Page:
Once that was all finally done, I could turn my attention to last night’s voyages. One of our number was due home at about 19:00 from her work in Stockport so about 18:30 mother started to fill the oven and warm it up ready to start cooking and baking the bread. The oven was on and everything was in there but she didn’t show up. We wondered where she’d got to – she’d left no messages or rung any of us to say that she was going to be late. We were puzzled as to where she was. It was getting close to Christmas and we had all of out Christmas shopping to do, all that kind of thing and we couldn’t really afford to be wasting several hours here and there while someone goes off gallivanting and we have work to do. One of the people in this house was a little girl probably about 8 or 9 or something. There was a game on the market, like a multilingual game about being in charge of a fire engine. Part of the publicity was about a house that was burning down. I’d already seen this game once in English but the publicity that we saw just now was being displayed in Welsh. Then she said that she was going to be visiting Aberhonddu and I was impressed that I said that in my sleep rather than the English “Brecon”. I thought that it was strange that I’d heard nothing about that so I asked how she was going. She said that they were going by aeroplane which I thought was a really weird way for a school trip to be setting off like that with schools so strapped for cash.

Another large pile of arrears disappeared too and now there are only 5 of them.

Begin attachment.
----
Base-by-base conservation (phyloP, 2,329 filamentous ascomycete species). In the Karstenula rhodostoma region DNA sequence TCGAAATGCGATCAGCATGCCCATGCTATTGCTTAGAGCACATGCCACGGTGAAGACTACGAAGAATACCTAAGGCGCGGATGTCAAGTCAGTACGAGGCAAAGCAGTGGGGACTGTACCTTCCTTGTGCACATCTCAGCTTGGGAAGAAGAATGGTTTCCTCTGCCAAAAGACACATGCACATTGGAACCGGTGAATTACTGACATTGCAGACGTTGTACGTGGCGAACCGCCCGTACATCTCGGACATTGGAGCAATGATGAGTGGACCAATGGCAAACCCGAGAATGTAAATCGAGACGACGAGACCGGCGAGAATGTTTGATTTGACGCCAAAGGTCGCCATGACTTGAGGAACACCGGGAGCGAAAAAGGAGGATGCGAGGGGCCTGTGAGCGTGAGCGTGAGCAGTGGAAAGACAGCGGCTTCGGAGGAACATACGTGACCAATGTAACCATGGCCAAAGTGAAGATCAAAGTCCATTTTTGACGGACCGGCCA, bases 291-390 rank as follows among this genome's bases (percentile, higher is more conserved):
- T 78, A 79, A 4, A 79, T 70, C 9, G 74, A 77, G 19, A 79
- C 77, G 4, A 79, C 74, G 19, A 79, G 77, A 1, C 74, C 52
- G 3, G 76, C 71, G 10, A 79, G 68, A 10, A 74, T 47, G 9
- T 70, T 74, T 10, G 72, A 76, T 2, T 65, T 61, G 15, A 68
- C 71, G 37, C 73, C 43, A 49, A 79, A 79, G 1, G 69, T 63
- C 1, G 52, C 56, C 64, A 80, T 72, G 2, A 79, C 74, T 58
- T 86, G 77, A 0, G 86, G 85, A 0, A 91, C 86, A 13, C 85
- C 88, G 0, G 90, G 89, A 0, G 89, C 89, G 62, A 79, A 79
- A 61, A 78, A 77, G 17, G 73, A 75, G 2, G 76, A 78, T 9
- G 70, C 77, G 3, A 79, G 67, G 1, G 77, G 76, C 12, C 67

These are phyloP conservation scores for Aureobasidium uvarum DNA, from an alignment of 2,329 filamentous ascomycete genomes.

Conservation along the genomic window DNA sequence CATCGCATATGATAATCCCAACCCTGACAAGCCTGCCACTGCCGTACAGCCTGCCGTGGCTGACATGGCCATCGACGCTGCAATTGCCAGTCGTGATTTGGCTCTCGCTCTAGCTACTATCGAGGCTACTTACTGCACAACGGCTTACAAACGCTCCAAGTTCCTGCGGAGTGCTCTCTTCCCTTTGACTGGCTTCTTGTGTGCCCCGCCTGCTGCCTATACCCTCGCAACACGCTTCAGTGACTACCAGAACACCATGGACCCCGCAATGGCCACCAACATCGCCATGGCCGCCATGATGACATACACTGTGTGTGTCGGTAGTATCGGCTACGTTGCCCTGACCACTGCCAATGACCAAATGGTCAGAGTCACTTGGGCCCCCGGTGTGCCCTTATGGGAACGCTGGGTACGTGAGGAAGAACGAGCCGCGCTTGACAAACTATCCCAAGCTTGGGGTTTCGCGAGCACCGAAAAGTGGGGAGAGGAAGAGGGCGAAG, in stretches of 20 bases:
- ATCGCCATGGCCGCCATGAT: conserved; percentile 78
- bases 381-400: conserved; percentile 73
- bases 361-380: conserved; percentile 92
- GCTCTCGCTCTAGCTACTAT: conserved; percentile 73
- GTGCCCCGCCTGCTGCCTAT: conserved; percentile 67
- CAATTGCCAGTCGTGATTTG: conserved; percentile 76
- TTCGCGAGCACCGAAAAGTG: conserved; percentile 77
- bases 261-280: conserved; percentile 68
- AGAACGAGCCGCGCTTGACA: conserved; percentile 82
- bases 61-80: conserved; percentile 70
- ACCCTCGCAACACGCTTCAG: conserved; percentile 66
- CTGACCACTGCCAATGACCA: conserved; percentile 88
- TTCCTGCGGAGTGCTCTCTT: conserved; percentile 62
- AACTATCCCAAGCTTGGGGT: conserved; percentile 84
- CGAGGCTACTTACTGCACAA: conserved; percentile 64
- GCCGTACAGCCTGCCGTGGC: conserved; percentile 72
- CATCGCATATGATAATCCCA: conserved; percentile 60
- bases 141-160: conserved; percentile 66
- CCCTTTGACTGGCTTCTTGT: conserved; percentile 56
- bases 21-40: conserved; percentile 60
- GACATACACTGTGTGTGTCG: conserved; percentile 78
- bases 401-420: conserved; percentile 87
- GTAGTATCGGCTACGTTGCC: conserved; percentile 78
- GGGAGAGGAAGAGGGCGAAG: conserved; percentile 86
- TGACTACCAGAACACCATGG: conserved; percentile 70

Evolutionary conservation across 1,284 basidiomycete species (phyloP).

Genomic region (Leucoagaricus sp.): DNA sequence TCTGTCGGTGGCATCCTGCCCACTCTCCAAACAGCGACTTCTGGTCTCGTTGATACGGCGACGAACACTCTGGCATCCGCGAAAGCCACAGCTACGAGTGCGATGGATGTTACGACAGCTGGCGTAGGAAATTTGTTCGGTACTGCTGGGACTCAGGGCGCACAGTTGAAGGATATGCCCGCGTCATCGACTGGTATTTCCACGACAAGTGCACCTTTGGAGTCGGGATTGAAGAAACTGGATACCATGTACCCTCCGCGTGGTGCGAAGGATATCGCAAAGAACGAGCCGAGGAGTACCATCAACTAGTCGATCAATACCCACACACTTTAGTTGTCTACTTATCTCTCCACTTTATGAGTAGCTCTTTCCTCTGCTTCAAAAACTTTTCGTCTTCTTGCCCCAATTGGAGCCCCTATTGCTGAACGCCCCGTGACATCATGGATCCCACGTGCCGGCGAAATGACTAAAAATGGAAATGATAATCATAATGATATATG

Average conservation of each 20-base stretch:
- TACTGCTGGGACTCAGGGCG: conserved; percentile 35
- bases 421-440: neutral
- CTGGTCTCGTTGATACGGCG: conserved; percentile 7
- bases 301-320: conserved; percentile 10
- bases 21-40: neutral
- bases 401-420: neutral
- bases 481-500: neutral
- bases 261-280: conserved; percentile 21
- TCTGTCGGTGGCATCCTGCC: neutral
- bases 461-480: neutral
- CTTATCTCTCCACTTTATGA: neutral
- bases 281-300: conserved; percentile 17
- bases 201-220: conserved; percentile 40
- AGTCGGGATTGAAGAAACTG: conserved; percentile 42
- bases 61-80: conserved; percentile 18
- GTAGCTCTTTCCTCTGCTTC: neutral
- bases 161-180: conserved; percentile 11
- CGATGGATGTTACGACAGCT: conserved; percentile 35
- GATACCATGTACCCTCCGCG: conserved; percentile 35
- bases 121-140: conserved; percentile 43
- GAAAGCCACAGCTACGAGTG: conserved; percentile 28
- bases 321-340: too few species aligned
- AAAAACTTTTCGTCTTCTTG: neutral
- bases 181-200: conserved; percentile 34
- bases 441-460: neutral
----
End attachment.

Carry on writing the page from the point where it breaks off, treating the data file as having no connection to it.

The rest of the morning was spent looking through my collection of photos from 2006-07-08 for 9 or 10 significant ones that currently have a very important meaning. I eventually found them too, after a great deal of difficulty too

After lunch I had a quick shower and then headed out for my physiotherapy.

delivery van transshipping porte st jean Granville Manche Normandy France Eric Hall photo September 2021Just out at the back here we have yet another delivery that can’t make it through the Porte St Jean into the old walled town.

It’s not for me to say anything … “not that that’s ever stopped you in the past” – ed … but this is a local delivery from a local company, and so I thought that they might be aware of the difficulties of delivering to the old town.

They don’t really need a vehicle of that size to deliver their domestic appliances ao surely a smaller one that can pass underneath the walls would have been a better bet.

peche a pied port de Granville harbour Manche Normandy France Eric Hall photo September 2021Out in the Baie de Mont St Michel the tide is well out this afternoon, so we have some people out there at the pêche à pied.

Not that the pêche à pied is anything that interests me over-much but were it to do so, I wouldn’t be doing it just there right at the entrance to the harbour where the boats pass by directly overhead.

What is interesting about this photo is that back in the early part of the year we saw the big earth-moving machines down there digging out the sandbank that forms to the right in the harbour mouth. It didn’t take too long for it to come back again, did it?